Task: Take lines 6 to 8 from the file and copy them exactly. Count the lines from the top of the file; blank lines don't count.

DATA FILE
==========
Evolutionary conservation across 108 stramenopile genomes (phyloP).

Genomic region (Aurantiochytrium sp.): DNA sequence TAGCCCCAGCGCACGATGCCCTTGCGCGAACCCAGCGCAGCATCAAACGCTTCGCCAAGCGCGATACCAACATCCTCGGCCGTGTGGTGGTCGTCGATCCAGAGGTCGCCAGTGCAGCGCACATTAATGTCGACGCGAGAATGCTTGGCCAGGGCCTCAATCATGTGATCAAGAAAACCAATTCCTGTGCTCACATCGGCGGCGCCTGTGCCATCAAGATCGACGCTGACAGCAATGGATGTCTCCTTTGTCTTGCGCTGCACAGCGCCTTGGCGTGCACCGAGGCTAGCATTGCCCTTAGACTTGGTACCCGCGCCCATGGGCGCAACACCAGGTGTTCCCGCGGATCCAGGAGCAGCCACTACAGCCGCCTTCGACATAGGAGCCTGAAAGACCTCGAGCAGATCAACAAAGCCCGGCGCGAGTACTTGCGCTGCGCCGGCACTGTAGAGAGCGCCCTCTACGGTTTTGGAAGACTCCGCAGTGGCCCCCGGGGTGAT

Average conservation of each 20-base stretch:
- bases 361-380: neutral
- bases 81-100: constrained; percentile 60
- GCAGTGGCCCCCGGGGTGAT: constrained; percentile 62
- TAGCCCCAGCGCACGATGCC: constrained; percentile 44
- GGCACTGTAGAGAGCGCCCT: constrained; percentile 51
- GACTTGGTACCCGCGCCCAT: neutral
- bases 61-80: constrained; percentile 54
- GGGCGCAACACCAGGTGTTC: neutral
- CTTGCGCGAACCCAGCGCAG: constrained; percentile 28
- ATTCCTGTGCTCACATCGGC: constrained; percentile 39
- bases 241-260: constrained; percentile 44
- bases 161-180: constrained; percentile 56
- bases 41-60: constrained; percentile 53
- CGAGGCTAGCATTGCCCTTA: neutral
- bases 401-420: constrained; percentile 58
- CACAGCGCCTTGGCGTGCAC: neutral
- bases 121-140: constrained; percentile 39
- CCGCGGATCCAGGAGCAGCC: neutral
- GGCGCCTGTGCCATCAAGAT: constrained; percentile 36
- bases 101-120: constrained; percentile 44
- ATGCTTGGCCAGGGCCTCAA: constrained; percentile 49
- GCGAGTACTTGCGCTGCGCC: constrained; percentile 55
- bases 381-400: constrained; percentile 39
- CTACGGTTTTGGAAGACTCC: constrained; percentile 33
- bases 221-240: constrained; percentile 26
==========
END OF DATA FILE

- GCAGTGGCCCCCGGGGTGAT: constrained; percentile 62
- TAGCCCCAGCGCACGATGCC: constrained; percentile 44
- GGCACTGTAGAGAGCGCCCT: constrained; percentile 51